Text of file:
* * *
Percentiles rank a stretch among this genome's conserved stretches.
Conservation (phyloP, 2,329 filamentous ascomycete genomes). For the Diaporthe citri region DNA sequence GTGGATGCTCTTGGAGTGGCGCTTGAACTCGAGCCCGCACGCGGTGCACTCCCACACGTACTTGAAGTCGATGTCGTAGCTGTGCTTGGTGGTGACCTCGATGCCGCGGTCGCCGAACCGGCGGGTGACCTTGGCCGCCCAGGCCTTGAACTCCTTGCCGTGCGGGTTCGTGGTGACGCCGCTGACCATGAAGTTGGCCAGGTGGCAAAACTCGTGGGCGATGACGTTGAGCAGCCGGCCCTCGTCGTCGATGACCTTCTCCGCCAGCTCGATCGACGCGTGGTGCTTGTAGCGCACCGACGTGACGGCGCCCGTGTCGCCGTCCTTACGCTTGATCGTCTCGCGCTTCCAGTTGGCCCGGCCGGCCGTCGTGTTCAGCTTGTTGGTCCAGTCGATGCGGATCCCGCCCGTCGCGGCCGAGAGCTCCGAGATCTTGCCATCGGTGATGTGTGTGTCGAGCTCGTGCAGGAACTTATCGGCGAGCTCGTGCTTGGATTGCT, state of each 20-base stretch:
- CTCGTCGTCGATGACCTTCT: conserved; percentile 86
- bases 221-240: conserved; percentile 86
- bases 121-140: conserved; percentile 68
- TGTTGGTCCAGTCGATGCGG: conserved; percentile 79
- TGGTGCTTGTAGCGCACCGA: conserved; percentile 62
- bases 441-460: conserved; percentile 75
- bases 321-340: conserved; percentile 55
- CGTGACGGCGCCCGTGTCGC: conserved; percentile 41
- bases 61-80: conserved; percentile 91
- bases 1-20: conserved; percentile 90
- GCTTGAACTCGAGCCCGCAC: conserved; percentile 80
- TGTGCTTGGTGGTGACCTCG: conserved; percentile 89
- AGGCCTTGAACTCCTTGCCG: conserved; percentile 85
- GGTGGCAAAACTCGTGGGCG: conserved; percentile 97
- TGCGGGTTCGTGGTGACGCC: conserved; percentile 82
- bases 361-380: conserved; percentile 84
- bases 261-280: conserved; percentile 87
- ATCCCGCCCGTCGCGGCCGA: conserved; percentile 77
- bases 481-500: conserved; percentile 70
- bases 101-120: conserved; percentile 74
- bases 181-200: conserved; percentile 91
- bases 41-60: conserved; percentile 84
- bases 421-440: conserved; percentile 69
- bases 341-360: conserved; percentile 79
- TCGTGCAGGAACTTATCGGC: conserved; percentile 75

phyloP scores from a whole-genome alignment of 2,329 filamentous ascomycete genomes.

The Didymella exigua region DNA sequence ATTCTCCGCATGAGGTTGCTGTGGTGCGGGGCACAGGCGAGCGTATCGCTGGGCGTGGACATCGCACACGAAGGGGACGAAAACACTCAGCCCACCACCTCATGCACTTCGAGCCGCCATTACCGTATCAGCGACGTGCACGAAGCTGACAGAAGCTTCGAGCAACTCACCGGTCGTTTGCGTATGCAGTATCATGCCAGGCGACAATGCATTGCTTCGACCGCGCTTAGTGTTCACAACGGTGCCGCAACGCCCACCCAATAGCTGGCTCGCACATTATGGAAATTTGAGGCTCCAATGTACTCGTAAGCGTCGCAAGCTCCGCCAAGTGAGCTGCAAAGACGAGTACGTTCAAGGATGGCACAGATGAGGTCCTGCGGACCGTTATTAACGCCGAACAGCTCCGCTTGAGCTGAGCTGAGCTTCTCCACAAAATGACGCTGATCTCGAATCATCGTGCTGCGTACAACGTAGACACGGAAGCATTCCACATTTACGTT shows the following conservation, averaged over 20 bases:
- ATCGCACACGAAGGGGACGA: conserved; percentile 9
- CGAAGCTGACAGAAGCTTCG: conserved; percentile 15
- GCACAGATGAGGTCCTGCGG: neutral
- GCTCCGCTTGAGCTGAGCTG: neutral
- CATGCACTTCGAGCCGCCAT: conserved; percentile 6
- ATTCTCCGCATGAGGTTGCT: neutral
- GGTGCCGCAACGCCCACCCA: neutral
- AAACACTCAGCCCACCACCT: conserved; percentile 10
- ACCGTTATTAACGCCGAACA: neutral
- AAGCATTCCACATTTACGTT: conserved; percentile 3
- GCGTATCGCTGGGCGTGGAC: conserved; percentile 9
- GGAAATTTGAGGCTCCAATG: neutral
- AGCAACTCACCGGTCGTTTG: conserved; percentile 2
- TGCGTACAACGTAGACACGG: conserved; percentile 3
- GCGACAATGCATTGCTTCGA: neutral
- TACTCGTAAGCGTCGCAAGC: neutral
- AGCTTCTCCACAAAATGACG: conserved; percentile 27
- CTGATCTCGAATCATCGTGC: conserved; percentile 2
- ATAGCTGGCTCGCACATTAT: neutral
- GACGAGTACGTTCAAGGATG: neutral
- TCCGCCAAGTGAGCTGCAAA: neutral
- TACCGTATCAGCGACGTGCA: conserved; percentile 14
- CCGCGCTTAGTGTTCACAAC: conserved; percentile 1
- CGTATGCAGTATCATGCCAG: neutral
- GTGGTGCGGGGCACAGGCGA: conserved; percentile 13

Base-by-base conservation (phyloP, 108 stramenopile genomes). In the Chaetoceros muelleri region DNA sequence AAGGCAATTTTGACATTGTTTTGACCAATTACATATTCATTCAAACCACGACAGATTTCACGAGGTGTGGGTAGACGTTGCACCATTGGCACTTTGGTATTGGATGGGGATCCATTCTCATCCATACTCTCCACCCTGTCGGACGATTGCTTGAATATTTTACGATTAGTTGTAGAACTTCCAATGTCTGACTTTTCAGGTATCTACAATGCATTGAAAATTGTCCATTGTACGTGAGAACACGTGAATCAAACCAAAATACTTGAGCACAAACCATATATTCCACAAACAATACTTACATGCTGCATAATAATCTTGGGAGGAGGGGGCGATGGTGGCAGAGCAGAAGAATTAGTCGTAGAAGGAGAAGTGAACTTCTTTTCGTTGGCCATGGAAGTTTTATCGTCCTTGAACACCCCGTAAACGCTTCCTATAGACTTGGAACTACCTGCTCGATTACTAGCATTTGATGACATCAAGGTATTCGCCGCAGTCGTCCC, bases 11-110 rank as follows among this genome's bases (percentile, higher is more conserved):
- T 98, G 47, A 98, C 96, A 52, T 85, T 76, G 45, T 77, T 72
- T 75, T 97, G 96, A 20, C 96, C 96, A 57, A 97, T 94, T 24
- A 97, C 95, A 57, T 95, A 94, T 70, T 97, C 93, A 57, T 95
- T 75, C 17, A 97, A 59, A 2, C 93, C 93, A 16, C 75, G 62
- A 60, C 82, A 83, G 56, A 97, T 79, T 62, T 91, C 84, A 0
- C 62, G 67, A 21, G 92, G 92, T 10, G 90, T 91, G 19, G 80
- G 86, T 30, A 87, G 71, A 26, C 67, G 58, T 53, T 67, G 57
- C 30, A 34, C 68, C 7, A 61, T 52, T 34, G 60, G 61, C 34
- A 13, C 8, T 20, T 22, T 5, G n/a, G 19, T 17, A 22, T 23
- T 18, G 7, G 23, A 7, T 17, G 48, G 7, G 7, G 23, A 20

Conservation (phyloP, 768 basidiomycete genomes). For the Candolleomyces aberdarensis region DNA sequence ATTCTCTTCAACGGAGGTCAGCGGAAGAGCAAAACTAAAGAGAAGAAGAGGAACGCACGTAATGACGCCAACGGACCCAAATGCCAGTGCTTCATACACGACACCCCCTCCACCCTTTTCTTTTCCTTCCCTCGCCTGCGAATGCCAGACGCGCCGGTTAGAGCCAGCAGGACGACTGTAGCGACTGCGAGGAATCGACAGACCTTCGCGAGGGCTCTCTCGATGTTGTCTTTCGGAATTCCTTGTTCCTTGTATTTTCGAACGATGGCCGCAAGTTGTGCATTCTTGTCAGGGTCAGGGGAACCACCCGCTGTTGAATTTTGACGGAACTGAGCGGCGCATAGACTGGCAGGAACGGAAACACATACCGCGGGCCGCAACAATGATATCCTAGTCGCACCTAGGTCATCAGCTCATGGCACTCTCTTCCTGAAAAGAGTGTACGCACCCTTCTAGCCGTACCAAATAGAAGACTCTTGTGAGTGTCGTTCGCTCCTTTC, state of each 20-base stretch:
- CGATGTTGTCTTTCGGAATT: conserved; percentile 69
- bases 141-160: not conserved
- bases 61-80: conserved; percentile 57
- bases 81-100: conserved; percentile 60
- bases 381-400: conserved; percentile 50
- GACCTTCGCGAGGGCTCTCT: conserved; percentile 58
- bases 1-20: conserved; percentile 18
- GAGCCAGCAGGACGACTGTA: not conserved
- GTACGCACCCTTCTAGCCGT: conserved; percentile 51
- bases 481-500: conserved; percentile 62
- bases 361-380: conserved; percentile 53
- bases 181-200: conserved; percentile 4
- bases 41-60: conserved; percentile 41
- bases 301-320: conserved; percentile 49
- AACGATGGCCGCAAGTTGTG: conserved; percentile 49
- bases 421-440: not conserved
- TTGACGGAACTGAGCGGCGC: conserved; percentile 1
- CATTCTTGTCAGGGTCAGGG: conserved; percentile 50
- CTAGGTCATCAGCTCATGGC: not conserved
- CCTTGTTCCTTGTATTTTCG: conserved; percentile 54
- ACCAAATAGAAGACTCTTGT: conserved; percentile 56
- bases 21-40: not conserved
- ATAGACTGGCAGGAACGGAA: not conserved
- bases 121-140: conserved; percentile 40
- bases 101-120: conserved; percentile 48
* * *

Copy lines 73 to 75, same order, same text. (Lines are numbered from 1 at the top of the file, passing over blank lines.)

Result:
- bases 1-20: conserved; percentile 18
- GAGCCAGCAGGACGACTGTA: not conserved
- GTACGCACCCTTCTAGCCGT: conserved; percentile 51